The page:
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Thousands spend Labor Day weekend at Baltimore Comic-Con

Bad beach weather may have boosted Comic-Con
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Posted at 4:57 PM, Sep 03, 2016
and last updated 2016-09-03 17:41:08-04

A stormy Labor Day weekend at the beach may have been a blessing for Baltimore Comic-Con 2016.

The 17th annual Comic-Con was scheduled for three weeks earlier than usual, leading founder Marc Nathan to worry about whether fans would choose Ocean City over the convention downtown.

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But then came Tropical Storm Hermine. 

“There are seven conventions in North America this weekend. I always felt our convention was better than most of them, so I didn’t worry about that,” said Nathan, owner of Cards, Comics and Collectibles in Reisterstown. “I felt our competition all along was the beach. But this storm, it’s washed that away.”

New York-based illustrator Sean Von Gorman, who returned to Baltimore for his third year there, said it is his favorite show to do.

“It’s just a great crowd, an all-around chill vibe,” he said.

Von Gorman, though, said he expected the convention’s timing to be a bit of a challenge.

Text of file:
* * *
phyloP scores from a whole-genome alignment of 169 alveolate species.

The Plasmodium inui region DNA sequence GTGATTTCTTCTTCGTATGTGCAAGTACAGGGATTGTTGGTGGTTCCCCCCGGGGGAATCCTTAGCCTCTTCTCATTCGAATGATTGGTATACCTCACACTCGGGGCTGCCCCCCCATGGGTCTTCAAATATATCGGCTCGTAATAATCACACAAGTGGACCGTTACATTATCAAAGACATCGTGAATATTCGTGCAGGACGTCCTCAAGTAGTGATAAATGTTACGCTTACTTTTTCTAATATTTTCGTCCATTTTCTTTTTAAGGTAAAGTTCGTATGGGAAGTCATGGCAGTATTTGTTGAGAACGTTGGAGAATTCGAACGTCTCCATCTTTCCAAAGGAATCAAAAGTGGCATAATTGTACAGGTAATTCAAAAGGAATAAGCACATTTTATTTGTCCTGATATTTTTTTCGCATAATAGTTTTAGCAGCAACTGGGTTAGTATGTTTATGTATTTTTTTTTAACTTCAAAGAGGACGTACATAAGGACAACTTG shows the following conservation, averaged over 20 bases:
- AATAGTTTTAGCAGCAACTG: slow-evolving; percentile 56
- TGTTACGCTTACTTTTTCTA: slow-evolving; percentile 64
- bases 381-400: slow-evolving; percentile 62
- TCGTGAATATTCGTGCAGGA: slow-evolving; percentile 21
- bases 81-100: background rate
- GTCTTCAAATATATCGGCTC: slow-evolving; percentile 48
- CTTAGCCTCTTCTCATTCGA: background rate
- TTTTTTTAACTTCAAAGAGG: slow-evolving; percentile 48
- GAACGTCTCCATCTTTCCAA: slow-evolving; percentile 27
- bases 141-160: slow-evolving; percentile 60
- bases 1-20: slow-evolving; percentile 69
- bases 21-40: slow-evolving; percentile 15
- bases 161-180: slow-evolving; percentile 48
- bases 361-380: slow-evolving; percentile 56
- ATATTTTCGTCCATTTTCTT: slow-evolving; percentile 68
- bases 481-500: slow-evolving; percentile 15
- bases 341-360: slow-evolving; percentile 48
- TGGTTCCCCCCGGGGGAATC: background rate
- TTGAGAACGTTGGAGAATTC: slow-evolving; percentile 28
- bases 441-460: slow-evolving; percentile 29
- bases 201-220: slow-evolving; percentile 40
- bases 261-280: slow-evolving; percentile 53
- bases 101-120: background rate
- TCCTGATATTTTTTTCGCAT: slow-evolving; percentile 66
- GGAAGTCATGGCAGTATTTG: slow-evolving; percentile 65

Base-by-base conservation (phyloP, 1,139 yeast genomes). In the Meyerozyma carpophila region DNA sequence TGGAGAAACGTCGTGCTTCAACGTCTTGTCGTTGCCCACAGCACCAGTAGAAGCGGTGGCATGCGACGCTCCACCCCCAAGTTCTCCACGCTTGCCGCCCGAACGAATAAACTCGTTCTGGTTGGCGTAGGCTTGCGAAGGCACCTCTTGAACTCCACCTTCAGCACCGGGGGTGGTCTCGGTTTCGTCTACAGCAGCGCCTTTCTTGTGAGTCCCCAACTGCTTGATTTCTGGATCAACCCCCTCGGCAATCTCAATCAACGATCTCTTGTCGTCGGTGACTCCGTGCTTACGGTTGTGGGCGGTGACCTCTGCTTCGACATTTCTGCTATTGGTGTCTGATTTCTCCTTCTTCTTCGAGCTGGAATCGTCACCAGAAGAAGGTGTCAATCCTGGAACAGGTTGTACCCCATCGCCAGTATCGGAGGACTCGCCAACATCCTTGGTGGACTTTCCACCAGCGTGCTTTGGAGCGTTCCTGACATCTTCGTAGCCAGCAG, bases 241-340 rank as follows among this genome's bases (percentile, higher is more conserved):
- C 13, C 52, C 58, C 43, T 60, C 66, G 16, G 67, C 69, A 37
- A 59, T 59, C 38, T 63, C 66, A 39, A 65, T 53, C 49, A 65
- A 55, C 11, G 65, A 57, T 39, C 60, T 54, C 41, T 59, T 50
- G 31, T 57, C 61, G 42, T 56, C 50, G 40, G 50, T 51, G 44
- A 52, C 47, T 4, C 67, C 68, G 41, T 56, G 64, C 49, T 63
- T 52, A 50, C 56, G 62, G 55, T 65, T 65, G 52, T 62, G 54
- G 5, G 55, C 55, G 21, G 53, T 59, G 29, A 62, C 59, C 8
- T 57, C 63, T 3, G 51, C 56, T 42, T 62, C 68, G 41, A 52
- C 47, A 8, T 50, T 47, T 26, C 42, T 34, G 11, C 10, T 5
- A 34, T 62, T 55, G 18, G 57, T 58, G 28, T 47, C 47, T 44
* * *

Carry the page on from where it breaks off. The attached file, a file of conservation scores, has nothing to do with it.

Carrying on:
“I think it is a little harder because it’s on a holiday, and a lot of other shows are going on at the same time,” he said. “But it looks like the crowd is still very good.”

Volunteer Beth Matson, who was helping to sell Comic-Con memorabilia Saturday morning, said having the convention on Labor Day weekend seemed to be an asset.

“It’s been very, very busy, with a lot of people from out of town coming in,” she said. “Folks may have decided to stay inland because of Hermine and come here.”

More than 40,000 fans are expected to attend Comic-Con before the show closes Sunday evening, a number that climbs steadily every year, Nathan said.

Complete Baltimore Comic-Con coverage

The convention experiences a 7 to 12 percent year-over-year growth “no matter what,” he said, which he attributes to a renewed interest in comics thanks to movies and TV shows.

Still, despite some glitzy celebrity guests this year—Game of Thrones’ Kristian Nairn and Captain America’s Haley Atwell, among others—Baltimore’s convention enjoys a reputation for being mostly about comics and their creators.

“Baltimore is nearly straight-up comics,” said Keith Davidsen, a writer with Bel Air-based American Mythology.

For 16-year-old Katie Grimes of Mt. Airy, who was buying a Wanda costume like the title character wore in her favorite childhood show, Cosmo and Wanda, Comic-Con is an opportunity to be whoever she wants to be.

“I like how everybody is so accepting,” she said.

Her thoughts were echoed by Maria Carrigan of Strasburg, Pa., who first came to Baltimore Comic-Con three years ago.

“I just love seeing all the different costumes and being able to live your fantasy character. Love it,” she said. 

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